How To Become An Extrinsically Motivated Person

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Being Extrinsically motivated is defined as the motivation to perform an activity to avoid punishment or earn a reward. On the other hand, intrinsically motivated individuals perform an activity for its own sake and personal awards. The latter is great, but it only goes so far. What happens when the going gets tough? If you do not want to participate in an activity, intrinsic motivation is not enough to get you through an activity.

Knowledge is an important factor in success. If you know why we do the things we do and what drives our behaviors, you understand the motivation. If you understand what types of motivation are the most effective, you can take the most efficient route to achieve your goals. This enables you to tackle new ones and continue to grow and develop until you reach self-actualization. Before motivating yourself, your child or your student, learn the difference between extrinsic and intrinsic motivation, the pros and cons of each and how to avoid any associated cons.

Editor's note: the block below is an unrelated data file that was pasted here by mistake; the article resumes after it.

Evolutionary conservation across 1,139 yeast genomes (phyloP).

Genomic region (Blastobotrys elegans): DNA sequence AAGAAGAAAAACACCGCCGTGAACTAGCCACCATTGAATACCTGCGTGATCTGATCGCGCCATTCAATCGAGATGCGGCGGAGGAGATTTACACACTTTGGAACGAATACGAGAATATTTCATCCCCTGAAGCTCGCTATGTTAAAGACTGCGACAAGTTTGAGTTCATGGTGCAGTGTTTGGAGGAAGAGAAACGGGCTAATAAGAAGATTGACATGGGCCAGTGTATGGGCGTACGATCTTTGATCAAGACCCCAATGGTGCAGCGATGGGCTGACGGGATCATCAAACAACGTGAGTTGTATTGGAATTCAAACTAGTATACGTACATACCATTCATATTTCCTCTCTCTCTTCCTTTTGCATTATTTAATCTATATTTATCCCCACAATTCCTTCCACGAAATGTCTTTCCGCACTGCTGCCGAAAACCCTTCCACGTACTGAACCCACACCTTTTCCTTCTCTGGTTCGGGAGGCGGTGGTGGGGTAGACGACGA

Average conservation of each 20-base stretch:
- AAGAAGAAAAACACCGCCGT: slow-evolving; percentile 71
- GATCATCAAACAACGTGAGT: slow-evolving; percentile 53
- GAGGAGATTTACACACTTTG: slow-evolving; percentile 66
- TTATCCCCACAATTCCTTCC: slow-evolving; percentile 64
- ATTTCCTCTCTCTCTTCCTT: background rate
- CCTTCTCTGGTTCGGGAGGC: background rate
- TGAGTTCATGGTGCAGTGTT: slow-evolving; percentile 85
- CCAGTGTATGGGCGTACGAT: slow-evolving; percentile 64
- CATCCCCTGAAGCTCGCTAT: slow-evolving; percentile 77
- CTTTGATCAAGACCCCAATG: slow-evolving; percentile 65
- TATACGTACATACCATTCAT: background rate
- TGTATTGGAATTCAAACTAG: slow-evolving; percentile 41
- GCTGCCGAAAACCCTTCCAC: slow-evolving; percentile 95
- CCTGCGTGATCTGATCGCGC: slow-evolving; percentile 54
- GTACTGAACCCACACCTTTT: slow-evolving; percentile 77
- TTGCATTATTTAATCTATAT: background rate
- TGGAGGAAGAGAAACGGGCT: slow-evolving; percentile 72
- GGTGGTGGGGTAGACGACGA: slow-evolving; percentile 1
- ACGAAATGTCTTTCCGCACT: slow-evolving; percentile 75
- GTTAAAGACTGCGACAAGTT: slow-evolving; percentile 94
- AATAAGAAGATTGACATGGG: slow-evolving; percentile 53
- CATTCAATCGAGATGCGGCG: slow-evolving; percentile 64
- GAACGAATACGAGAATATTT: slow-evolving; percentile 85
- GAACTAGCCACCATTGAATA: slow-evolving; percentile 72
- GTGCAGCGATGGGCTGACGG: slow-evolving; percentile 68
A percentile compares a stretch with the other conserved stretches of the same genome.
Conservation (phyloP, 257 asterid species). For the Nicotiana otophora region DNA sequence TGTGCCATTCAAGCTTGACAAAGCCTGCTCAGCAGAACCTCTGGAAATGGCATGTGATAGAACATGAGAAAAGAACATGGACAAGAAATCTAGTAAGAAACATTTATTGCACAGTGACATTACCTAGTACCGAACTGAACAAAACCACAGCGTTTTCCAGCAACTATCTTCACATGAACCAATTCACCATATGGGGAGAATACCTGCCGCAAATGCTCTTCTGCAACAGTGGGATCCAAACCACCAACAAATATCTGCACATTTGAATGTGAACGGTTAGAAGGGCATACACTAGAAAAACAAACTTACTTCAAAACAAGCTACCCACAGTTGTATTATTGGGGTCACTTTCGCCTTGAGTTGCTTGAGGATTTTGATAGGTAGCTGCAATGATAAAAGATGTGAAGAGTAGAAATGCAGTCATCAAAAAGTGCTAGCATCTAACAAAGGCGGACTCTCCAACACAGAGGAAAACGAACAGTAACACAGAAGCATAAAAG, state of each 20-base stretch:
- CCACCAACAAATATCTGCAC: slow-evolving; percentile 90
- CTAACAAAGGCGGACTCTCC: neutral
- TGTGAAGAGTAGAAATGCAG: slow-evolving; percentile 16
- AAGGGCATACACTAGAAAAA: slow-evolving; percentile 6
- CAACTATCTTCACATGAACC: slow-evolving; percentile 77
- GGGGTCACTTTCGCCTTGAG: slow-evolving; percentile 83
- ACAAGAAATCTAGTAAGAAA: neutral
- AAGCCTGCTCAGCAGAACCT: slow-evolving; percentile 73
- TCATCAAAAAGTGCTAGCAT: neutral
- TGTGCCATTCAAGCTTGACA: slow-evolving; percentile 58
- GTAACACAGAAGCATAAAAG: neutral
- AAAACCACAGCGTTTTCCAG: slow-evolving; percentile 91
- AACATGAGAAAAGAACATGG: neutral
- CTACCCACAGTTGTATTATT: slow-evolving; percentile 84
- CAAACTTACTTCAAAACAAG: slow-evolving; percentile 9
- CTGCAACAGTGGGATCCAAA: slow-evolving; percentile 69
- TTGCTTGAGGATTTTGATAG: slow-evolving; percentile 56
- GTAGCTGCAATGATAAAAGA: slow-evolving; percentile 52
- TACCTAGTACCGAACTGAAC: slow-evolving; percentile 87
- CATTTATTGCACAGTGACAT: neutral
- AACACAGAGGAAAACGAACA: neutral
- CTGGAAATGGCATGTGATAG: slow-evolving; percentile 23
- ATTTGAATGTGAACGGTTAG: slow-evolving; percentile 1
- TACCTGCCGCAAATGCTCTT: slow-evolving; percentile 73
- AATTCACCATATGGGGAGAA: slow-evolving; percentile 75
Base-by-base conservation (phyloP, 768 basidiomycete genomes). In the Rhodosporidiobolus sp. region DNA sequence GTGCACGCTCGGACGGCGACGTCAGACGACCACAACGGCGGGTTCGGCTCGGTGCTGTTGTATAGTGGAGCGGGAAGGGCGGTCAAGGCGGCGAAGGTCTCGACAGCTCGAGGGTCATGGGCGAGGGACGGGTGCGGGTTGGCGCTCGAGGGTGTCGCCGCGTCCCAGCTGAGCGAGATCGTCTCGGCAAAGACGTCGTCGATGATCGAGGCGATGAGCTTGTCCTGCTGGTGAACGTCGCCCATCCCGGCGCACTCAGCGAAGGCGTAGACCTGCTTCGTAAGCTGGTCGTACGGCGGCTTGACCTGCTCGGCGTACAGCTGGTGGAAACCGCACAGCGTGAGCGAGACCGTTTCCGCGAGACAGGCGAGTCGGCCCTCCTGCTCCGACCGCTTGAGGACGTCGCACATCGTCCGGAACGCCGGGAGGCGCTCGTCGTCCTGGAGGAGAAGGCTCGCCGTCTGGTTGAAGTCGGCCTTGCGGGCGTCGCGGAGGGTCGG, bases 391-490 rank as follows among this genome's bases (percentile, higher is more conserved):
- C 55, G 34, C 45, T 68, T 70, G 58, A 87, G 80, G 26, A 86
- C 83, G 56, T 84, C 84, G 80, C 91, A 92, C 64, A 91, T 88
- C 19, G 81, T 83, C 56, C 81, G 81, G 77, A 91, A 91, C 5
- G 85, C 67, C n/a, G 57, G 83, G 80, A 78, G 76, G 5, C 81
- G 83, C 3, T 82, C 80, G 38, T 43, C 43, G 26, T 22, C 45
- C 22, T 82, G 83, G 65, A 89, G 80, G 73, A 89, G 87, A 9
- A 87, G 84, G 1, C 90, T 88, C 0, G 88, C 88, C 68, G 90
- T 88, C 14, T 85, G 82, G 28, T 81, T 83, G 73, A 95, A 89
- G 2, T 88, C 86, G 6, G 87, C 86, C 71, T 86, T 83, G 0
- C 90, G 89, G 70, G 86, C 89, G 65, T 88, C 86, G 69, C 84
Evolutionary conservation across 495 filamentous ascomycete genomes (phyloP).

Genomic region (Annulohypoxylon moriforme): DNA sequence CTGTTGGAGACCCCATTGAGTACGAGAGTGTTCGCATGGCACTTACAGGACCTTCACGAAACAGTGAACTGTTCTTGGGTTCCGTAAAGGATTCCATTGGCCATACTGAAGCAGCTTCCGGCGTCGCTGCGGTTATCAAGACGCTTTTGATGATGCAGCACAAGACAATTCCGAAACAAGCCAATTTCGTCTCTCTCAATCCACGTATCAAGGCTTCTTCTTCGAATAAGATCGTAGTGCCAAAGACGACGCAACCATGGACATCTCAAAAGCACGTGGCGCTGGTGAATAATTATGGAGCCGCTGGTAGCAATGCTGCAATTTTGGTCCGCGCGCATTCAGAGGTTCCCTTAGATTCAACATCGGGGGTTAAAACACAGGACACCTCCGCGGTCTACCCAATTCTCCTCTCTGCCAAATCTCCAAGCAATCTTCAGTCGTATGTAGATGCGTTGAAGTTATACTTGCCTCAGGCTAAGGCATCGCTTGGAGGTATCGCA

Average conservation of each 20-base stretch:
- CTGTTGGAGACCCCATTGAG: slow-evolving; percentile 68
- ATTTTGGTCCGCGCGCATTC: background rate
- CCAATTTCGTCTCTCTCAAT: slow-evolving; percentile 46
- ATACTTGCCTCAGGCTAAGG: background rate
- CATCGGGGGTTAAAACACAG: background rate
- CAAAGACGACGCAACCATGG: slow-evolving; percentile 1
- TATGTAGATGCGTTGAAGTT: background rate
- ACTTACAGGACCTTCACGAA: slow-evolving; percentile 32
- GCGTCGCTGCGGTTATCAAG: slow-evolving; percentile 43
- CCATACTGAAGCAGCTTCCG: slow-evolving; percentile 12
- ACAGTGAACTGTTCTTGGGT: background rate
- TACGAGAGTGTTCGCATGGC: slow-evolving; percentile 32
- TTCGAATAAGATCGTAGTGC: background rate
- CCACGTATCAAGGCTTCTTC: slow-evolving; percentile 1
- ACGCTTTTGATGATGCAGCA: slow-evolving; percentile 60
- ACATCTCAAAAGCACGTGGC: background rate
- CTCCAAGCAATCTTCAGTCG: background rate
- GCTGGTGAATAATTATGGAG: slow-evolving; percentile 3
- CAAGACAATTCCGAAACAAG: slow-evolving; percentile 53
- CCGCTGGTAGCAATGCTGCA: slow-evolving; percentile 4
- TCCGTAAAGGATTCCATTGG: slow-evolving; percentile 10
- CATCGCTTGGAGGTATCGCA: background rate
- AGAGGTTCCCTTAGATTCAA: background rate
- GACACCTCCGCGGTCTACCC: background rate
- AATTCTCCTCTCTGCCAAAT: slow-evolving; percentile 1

Extrinsic Motivation, What Is This Type Of Motivation?

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Extrinsic motivation is a highly effective form of motivation. Due to the wiring of our brains, we are strongly influenced by the promise of rewards. This explains why so many successful people are extrinsically motivated. They are driven by the desire for both tangible and psychological rewards. The two most common types of tangible rewards are money and trophies.

If you have a family to feed, you may throw 75 car tires per day even though the work itself is not inherently rewarding. Similarly, you may swim 100 laps in the pool per week if it means you get a medal or trophy distinguishing you as a top swimmer. Psychological forms of extrinsic motivation include a child brushing her teeth to receive praise from her parents or never missing school to be publicly recognized at the end of the year.

How Effective Is This Type Of Motivation? 

Extrinsic motivation is extremely effective. Without realizing it, we are extrinsically motivated by tangible rewards every day. We purchase fuel and coffee from the same gas station and convenience store every day for loyalty points in exchange for discounts. We perform monotonous or difficult tasks at work to earn a steady paycheck. We have three credit cards in our wallets but always swipe the one with the airline miles.